While some calcifications may indicate breast cancer, such as ductal carcinoma in situ (DCIS), most are noncancerous (benign) conditions. Benign causes of breast calcifications include:
- Previous injury or surgery to the breast (fat necrosis)
- Skin (dermal) or blood vessel (vascular) calcification
- Breast cysts
- Cell secretions or debris
- Mammary duct ectasia
- Previous radiation therapy for cancer
Feb. 21, 2013
Causes shown here are commonly associated with this symptom. Work with your doctor or other health care professional for an accurate diagnosis.
- What mammograms show: Calcifications, cysts, fibroadenomas. Breastcancer.org. http://www.breastcancer.org/symptoms/testing/types/mammograms/mamm_show.jsp. Accessed Jan. 29, 2013.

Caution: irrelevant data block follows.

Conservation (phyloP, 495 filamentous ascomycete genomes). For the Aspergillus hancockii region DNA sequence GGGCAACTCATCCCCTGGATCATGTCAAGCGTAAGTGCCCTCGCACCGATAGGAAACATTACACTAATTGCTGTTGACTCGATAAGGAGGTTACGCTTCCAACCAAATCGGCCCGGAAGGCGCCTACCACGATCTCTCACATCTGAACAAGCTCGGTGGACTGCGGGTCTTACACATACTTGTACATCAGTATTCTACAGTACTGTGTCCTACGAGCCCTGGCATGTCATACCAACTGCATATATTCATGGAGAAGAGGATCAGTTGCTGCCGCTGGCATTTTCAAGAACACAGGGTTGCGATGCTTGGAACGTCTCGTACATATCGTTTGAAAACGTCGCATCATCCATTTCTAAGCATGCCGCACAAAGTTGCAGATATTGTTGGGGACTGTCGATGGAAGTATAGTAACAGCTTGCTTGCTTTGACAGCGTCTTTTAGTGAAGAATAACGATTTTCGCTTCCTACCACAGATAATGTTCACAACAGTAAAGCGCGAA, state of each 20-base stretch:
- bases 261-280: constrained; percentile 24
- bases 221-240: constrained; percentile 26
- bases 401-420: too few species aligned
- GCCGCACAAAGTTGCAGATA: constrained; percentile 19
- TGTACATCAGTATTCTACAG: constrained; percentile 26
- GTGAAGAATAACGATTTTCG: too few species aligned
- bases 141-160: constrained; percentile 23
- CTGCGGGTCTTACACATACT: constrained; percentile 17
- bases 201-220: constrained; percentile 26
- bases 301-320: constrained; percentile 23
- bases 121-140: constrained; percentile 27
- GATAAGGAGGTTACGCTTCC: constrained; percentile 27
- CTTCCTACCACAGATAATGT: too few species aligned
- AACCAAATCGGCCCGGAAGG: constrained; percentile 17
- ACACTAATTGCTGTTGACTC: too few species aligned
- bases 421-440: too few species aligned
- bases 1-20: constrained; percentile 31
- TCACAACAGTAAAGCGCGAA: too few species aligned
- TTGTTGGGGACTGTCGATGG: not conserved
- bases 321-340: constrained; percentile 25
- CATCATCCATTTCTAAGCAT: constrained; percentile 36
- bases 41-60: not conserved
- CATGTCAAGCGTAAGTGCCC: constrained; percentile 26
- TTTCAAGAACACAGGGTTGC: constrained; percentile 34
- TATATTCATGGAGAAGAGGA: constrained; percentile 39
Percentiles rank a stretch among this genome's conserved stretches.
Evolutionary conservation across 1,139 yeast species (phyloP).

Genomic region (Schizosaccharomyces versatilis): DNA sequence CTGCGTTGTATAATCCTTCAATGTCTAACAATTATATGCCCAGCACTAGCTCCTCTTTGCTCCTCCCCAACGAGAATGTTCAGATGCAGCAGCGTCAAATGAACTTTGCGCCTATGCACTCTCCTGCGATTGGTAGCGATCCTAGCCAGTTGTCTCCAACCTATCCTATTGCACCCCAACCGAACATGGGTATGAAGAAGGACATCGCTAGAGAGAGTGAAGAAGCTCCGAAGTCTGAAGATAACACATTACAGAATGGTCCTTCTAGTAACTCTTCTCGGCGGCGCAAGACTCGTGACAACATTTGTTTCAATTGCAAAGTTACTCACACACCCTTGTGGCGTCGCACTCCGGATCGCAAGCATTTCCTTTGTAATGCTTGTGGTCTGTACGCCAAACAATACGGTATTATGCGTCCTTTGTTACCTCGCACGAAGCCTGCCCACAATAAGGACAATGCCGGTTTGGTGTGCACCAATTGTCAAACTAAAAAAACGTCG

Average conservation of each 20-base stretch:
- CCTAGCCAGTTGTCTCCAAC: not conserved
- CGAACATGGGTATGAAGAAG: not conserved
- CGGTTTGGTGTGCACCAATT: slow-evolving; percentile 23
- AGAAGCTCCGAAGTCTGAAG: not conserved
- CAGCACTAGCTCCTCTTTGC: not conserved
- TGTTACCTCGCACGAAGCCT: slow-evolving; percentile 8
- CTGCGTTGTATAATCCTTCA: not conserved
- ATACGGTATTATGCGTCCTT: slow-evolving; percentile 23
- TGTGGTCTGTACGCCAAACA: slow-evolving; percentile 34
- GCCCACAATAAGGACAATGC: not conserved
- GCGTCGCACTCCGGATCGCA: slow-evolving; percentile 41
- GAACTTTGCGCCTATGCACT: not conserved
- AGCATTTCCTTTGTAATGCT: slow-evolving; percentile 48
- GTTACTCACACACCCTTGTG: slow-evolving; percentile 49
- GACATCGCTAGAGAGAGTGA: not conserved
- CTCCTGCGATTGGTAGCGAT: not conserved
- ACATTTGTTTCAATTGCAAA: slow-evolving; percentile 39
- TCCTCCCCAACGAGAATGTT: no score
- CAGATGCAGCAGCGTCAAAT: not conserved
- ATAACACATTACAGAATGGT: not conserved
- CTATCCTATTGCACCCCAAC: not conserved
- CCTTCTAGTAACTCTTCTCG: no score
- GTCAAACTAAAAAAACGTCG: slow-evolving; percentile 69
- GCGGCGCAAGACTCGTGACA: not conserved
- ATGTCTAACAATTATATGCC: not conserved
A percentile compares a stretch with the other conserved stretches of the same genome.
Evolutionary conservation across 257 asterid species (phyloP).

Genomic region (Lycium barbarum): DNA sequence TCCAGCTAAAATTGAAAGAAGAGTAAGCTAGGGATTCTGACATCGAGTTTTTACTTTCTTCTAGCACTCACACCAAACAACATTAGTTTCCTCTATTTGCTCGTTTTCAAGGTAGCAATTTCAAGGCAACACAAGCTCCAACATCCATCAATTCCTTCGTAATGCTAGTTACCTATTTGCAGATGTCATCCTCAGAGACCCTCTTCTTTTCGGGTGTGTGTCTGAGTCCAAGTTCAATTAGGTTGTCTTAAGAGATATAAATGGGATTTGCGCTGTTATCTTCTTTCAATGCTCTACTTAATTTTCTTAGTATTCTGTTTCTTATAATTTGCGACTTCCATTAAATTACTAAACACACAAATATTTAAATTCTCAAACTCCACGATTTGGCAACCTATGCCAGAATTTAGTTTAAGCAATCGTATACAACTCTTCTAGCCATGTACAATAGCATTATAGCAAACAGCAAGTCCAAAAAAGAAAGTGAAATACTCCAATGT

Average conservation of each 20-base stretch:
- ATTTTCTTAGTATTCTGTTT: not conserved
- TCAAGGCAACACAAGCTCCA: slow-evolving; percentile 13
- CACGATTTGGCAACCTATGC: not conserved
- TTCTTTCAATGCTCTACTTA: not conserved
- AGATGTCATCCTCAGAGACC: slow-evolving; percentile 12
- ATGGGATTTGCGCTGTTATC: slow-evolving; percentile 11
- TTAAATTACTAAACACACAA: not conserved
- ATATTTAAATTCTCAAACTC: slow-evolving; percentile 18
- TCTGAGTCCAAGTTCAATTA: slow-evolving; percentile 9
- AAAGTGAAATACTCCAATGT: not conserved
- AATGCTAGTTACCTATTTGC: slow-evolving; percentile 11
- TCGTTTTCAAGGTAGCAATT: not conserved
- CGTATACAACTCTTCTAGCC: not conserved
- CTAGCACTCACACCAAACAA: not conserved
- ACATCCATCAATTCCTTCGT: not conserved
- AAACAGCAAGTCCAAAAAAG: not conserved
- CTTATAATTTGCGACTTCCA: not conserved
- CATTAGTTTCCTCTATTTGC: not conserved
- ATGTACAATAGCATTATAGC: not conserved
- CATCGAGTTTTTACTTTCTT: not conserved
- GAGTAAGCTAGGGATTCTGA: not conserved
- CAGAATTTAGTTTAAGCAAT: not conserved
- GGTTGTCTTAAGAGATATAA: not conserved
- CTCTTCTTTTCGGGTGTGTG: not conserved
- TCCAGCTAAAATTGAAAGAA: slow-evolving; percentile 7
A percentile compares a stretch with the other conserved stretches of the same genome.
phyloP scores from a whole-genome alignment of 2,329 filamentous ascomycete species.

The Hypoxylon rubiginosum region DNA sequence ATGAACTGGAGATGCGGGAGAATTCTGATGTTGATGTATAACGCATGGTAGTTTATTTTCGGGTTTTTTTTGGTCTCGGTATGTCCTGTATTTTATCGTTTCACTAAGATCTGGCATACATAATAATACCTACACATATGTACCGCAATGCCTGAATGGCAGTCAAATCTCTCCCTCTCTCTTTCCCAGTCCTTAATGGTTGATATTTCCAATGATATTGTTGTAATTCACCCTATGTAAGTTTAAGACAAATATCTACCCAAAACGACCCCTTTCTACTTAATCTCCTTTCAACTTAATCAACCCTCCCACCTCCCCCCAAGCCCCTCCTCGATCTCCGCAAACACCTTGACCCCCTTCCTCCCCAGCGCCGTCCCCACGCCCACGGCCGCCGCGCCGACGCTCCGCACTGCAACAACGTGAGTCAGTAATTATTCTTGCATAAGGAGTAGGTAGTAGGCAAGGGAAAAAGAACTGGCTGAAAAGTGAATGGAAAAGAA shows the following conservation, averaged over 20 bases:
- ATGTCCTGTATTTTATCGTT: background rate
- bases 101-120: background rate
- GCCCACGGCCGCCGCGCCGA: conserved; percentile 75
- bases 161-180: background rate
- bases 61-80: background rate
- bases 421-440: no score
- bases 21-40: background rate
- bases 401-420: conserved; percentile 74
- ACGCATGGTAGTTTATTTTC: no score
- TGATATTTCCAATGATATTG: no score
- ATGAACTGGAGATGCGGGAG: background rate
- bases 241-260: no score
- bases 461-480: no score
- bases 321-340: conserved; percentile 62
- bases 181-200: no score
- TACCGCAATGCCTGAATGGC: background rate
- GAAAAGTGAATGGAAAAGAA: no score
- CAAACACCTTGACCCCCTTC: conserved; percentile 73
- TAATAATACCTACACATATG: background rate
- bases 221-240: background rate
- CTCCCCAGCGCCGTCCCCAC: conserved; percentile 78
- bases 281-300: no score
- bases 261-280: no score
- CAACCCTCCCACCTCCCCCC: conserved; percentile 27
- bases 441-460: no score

- Non-cancerous breast conditions. American Cancer Society. http://www.cancer.org/docroot/CRI/content/CRI_2_6X_Non_Cancerous_Breast_Conditions_59.asp. Accessed Jan. 29, 2013.
- Esserman LJ, et al. Diagnostic evaluation of women with suspected breast cancer. http://www.uptodate.com/home. Accessed Jan. 29, 2013.
- Lai KC, et al. Linear breast calcifications. American Journal of Roentgenology. 2012;199:W151.
- Muttarak M, et al. Breast calcifications: Which are malignant? Singapore Medical Journal. 2009;50:907.
- Demetri-Lewis A, et al. Breast calcifications: The focal group. American Journal of Roentgenology. 2012;198:W325.
- Pruthi S (expert opinion). Mayo Clinic, Rochester, Minn. Jan. 31, 2013.
- Neal L (expert opinion). Mayo Clinic, Rochester, Minn. Jan. 31, 2013.
- Whaley DH (expert opinion). Mayo Clinic, Rochester, Minn. Feb. 4, 2013.